All the valid sequences of a backslash followed by a character (except unicodes) are:

"  which means the same as u0022 (double quote)
\  which means the same as u005C (backslash)
/  which means the same as u002F (slash)
b  which means the same as u0008 (backspace)
f  which means the same as u000C (form feed)
n  which means the same as u000A (line feed)
r  which means the same as u000D (carriage return)
t  which means the same as u0009 (tab)

Any character inside the Unicode Basic Multilingual Plane (U+0000 through U+FFFF) may also appear as a sequence of six characters: a backslash, followed by the lowercase letter u, followed by four hexadecimal digits (upper or lowercase) for the character’s code point. So, for example, a string containing only a single backslash may appear as “u005C”.

Any character outside the Unicode Basic Multilingual Plane may also appear as a sequence of twelve characters, encoding the UTF-16 surrogate pair. So, for example, a string containing only the G clef character (U+1D11E) may appear as “uD834uDD1E”.

In the following grammar, assume that %x introduces a UTF-8 encoded character whose hexadecimal code follows %x.

string = "*char"
   " = %x22
   char = escaped | standard | unicode
      escaped = same | special
          = %x5C
         same = " |  | /
            / = %x2F
         special =  b | f | n | r | t
            b = %x62
            f = %x66
            n = %x6E
            r = %x72
            t = %x74
      standard = %x20 | %x21 | %x23 .. %x5B | %x5D .. %x10FFFF
      unicode = u0000 .. uFFFF
         u = %x75

Now it should be clear that no backslash is required before a slash in a JSON string, but if a backslash is provided it’s still a valid string. This is very clear if we look at the example that Douglas Crockford gives in the same RFC, where no slash is escaped in the given Url value:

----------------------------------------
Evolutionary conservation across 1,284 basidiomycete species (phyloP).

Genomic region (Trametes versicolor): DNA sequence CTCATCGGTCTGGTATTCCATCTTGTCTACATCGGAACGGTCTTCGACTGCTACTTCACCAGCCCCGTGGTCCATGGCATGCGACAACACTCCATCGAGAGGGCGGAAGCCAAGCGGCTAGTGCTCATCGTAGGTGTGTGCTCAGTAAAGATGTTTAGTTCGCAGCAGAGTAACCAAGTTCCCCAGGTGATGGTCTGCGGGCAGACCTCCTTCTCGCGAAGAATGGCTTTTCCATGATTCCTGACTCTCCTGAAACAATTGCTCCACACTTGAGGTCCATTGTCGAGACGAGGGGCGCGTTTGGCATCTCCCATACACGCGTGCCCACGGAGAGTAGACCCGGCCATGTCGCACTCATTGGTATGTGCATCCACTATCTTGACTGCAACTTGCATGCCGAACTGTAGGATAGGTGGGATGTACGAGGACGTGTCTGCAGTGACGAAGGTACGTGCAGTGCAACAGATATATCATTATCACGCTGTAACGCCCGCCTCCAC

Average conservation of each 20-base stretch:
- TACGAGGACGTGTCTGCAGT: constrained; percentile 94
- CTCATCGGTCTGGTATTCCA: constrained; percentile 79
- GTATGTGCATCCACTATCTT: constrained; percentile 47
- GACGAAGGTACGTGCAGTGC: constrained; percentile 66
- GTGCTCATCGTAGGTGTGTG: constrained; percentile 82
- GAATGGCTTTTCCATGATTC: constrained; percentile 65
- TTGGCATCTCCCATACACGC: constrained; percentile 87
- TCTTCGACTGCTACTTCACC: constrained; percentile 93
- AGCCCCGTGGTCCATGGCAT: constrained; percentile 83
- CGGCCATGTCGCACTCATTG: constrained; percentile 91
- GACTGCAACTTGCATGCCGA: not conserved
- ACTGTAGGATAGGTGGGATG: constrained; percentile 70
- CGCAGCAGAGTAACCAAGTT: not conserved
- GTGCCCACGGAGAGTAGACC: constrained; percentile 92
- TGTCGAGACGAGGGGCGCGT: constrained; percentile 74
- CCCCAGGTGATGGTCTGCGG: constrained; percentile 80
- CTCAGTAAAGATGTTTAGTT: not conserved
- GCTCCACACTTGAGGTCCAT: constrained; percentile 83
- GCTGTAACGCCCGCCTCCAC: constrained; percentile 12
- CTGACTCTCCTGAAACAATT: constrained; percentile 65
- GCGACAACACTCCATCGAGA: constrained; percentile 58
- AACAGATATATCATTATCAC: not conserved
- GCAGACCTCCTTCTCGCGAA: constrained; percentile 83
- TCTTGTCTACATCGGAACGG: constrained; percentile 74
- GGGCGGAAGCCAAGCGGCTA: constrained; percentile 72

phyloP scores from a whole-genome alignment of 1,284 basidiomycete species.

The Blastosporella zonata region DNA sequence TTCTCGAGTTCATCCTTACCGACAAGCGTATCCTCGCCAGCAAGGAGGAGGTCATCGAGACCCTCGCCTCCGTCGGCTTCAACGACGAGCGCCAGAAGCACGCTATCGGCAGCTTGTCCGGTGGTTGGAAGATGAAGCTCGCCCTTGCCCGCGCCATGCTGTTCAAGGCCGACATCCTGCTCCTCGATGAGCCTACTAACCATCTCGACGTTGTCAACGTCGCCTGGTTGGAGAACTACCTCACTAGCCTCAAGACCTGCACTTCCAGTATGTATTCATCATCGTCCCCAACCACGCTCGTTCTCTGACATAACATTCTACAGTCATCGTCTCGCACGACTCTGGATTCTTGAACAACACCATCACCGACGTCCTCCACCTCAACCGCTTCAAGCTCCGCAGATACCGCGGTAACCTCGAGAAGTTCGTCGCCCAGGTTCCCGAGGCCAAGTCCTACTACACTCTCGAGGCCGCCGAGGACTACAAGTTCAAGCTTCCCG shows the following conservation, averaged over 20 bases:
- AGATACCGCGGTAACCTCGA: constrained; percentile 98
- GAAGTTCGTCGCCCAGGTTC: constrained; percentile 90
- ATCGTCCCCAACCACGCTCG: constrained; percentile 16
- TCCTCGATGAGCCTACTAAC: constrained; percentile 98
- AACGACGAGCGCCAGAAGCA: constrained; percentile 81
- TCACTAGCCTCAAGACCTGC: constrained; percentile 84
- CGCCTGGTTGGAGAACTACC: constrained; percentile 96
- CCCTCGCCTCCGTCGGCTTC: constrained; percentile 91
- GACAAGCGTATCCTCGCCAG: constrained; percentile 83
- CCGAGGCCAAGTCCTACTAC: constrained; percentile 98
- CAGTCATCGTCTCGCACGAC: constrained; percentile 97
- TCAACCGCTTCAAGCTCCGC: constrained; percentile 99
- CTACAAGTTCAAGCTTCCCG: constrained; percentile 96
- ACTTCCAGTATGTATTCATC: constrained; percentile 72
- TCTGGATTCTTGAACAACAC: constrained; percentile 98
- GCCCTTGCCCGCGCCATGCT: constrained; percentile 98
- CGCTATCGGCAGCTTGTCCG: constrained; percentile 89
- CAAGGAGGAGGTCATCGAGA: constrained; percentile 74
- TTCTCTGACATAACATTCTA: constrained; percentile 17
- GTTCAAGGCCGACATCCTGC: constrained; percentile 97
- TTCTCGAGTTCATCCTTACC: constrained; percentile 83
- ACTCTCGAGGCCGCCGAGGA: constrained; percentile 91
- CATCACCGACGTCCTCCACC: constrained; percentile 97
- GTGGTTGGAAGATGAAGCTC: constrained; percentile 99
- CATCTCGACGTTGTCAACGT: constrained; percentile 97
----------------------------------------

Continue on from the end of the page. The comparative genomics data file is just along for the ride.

8. Examples

   This is a JSON object:

   {
      "Image": {
          "Width":  800,
          "Height": 600,
          "Title":  "View from 15th Floor",
          "Thumbnail": {
              "Url":    "http://www.example.com/image/481989943",
              "Height": 125,
              "Width":  "100"
          },
          "IDs": [116, 943, 234, 38793]

Crockford                    Informational                      [Page 7]

RFC 4627                          JSON                         July 2006

        }
   }

   Its Image member is an object whose Thumbnail member is an object
   and whose IDs member is an array of numbers.

   This is a JSON array containing two objects:

   [
      {
         "precision": "zip",
         "Latitude":  37.7668,
         "Longitude": -122.3959,
         "Address":   "",
         "City":      "SAN FRANCISCO",
         "State":     "CA",
         "Zip":       "94107",
         "Country":   "US"
      },
      {
         "precision": "zip",
         "Latitude":  37.371991,
         "Longitude": -122.026020,
         "Address":   "",
         "City":      "SUNNYVALE",
         "State":     "CA",
         "Zip":       "94085",
         "Country":   "US"
      }
   ]

The reason for allowing the slash to be escaped is for making it safe to embed the JSON substring “</script>” in HTML. By writing “<\/script>” one can be sure that the browser won’t mistake it for the closing script tag of the current embedded script.

References